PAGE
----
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Neurotrophin therapy improves recovery of the neuromuscular continence mechanism following simulated birth injury in rats

Authors

  • Bradley C. Gill,

    1. Cleveland Clinic Lerner College of Medicine, Case Western Reserve University, Cleveland, Ohio
    2. Department of Biomedical Engineering, Case Western Reserve University, Cleveland, Ohio
    3. Department of Biomedical Engineering, Cleveland Clinic, Cleveland, Ohio
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  • Brian M. Balog,

    1. Department of Biomedical Engineering, Cleveland Clinic, Cleveland, Ohio
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  • Charuspong Dissaranan,

    1. Department of Biomedical Engineering, Cleveland Clinic, Cleveland, Ohio
    2. Glickman Urological and Kidney Institute, Cleveland Clinic, Cleveland, Ohio
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  • Hai-Hong Jiang,

    1. Department of Biomedical Engineering, Cleveland Clinic, Cleveland, Ohio
    2. Glickman Urological and Kidney Institute, Cleveland Clinic, Cleveland, Ohio
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  • James B. Steward,

    1. Department of Biomedical Engineering, Cleveland Clinic, Cleveland, Ohio
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  • Dan Li Lin,

    1. Department of Biomedical Engineering, Cleveland Clinic, Cleveland, Ohio
    2. Research Service, Louis Stokes Cleveland Veterans Affairs Medical Center, Cleveland, Ohio
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  • Margot S. Damaser

    Corresponding author
    1. Cleveland Clinic Lerner College of Medicine, Case Western Reserve University, Cleveland, Ohio
    2. Department of Biomedical Engineering, Case Western Reserve University, Cleveland, Ohio
    3. Department of Biomedical Engineering, Cleveland Clinic, Cleveland, Ohio
    4. Glickman Urological and Kidney Institute, Cleveland Clinic, Cleveland, Ohio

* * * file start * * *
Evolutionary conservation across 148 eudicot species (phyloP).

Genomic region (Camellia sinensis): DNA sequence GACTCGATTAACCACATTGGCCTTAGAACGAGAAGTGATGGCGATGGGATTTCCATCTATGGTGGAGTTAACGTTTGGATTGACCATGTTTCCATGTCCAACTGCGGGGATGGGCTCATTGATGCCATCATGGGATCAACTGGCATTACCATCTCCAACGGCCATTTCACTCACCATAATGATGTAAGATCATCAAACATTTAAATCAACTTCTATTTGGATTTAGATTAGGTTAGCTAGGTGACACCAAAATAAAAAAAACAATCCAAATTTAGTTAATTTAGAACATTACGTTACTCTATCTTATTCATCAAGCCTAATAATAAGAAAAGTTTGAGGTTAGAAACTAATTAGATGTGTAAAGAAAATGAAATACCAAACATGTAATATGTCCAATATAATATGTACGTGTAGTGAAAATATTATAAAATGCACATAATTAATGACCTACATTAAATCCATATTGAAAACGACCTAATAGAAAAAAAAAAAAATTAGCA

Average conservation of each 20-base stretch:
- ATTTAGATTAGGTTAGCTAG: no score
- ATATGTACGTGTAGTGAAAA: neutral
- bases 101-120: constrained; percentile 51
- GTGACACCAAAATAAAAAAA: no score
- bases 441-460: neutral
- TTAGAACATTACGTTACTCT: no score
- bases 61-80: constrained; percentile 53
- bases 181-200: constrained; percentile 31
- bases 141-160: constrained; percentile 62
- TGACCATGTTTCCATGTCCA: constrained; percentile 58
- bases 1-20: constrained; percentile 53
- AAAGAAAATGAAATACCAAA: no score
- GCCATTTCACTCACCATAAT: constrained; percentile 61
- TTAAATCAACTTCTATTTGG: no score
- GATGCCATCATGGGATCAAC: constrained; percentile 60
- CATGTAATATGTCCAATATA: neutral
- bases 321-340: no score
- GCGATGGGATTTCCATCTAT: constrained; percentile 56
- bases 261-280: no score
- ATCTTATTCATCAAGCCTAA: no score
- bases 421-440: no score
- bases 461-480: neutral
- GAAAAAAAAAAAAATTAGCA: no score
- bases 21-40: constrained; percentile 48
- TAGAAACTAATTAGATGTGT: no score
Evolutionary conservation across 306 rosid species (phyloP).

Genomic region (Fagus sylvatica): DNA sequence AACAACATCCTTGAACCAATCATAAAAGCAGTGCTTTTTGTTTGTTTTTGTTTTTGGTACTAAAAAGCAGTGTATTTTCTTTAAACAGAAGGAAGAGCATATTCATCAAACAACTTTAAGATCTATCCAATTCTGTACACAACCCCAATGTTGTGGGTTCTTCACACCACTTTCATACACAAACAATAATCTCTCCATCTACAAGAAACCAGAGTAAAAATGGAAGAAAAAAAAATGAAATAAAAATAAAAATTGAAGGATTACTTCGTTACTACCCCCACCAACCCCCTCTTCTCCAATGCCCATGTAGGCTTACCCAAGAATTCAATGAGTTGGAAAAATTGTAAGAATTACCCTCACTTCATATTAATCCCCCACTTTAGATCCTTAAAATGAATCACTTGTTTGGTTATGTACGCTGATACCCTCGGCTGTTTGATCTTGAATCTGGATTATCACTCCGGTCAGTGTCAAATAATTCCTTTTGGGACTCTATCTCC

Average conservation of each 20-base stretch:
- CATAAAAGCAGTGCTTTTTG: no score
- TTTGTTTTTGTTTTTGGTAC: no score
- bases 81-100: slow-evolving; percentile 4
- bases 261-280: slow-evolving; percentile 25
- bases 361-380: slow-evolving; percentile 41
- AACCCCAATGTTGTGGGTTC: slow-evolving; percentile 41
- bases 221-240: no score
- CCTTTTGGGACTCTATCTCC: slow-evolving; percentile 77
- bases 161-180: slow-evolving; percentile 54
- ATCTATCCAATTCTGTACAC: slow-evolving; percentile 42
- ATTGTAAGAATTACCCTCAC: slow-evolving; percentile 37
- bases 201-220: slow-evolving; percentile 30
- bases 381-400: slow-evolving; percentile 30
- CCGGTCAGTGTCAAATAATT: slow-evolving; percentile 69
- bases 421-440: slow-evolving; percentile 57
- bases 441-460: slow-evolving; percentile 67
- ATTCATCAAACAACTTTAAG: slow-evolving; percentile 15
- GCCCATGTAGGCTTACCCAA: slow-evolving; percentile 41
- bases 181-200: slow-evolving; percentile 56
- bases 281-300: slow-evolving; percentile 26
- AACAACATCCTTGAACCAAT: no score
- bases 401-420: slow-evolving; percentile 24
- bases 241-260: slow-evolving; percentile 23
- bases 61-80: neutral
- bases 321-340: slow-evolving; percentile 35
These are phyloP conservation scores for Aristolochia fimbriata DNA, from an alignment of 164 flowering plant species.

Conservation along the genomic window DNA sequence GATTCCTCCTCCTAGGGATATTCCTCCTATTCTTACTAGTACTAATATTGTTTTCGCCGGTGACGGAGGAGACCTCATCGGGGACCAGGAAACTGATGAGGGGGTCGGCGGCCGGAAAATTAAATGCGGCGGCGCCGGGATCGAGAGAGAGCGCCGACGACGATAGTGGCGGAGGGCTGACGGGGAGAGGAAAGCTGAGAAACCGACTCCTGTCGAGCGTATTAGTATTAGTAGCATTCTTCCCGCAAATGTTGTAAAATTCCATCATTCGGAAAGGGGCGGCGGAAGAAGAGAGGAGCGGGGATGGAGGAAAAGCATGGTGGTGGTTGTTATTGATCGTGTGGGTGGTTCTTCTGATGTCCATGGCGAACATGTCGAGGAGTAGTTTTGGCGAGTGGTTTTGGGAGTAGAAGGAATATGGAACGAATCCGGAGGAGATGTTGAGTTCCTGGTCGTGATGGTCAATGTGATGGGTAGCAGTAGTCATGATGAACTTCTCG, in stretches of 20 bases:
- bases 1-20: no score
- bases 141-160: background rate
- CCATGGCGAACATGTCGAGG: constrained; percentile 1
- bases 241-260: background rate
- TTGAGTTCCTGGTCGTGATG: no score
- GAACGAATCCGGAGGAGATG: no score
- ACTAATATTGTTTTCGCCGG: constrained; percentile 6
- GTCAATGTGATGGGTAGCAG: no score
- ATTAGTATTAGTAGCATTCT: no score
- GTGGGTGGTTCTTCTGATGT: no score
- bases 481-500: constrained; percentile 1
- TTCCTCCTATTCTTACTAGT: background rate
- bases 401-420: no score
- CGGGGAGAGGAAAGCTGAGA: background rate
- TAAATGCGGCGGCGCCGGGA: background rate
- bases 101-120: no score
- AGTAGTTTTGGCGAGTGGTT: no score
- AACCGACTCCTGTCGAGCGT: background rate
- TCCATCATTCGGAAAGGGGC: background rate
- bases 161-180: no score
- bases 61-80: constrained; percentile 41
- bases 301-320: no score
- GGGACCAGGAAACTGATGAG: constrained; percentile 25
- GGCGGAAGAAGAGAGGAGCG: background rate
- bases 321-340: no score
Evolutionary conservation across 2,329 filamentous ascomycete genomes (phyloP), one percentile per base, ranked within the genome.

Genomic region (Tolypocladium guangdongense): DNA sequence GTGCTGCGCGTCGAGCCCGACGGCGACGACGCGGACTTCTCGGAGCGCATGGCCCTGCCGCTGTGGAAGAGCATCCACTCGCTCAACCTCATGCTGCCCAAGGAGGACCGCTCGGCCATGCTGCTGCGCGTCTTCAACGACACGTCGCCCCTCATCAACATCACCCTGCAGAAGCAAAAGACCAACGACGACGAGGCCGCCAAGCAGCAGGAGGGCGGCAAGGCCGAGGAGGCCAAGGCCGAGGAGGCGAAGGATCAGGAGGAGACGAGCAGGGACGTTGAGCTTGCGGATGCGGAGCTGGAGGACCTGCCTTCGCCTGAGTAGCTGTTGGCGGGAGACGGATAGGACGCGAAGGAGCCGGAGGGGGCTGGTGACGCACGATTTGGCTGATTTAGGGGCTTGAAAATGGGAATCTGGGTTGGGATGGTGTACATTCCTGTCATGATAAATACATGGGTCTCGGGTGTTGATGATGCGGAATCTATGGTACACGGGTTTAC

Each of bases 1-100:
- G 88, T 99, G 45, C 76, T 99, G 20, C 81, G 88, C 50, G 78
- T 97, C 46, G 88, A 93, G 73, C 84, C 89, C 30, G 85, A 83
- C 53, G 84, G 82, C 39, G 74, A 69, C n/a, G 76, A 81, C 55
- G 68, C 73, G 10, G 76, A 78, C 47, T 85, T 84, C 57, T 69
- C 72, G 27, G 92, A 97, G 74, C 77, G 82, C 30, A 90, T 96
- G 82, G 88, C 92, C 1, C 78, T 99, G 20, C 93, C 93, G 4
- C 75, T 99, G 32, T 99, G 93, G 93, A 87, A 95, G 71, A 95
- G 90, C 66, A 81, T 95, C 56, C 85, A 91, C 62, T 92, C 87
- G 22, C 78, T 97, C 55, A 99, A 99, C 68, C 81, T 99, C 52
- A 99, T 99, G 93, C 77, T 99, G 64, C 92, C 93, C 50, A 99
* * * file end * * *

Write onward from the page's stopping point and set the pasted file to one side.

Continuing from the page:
5. Research Service, Louis Stokes Cleveland Veterans Affairs Medical Center, Cleveland, Ohio
    • Department of Biomedical Engineering, Cleveland Clinic, 9500 Euclid Avenue, Mail Stop ND20, Cleveland, OH 44195.
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  • Conflict of interest: none.

  • Lori Birder led the peer-review process as the Associate Editor responsible for the paper.

Abstract

Aims

Stress urinary incontinence (SUI) affects women both acutely and chronically after vaginal delivery. Current SUI treatments assume the neuromuscular continence mechanism, comprised of the pudendal nerve (PN) and external urethral sphincter (EUS), is either intact or irreparable. This study investigated the ability of neurotrophin therapy to facilitate recovery of the neuromuscular continence mechanism.

Methods

Virgin, Sprague Dawley rats received simulated childbirth injury or sham injury and treatment with continuous infusion of brain-derived neurotrophic factor (BDNF) or saline placebo to the site of PN injury. Continence was assessed by leak point pressure (LPP) and EUS electromyography (EMG) 14 and 21 days after injury. Structural recovery was assessed histologically. Molecular assessment of the muscular and neuroregenerative response was determined via measurement of EUS BDNF and PN βII-tubulin expression respectively, 4, 8, and 12 days after injury.

Results

Following injury, LPP was significantly reduced with saline compared to either BDNF treatment or sham injury. Similarly, compared to sham injury, resting EUS EMG amplitude and firing rate, as well as amplitude during LPP were significantly reduced with saline but not BDNF treatment. Histology confirmed improved EUS recovery with BDNF treatment. EUS BDNF and PN βII-tubulin expression demonstrated that BDNF treatment improved the neurogenerative response and may facilitate sphincteric recovery.

Conclusions

Continuous targeted neurotrophin therapy accelerates continence recovery after simulated childbirth injury likely through stimulating neuroregeneration and facilitating EUS recovery and re-innervation. Neurotrophins or other therapies targeting neuromuscular regeneration may be useful for treating SUI related to failure of the neuromuscular continence mechanism. Neurourol. Urodynam. 32: 82–87, 2013. © 2012 Wiley Periodicals, Inc.

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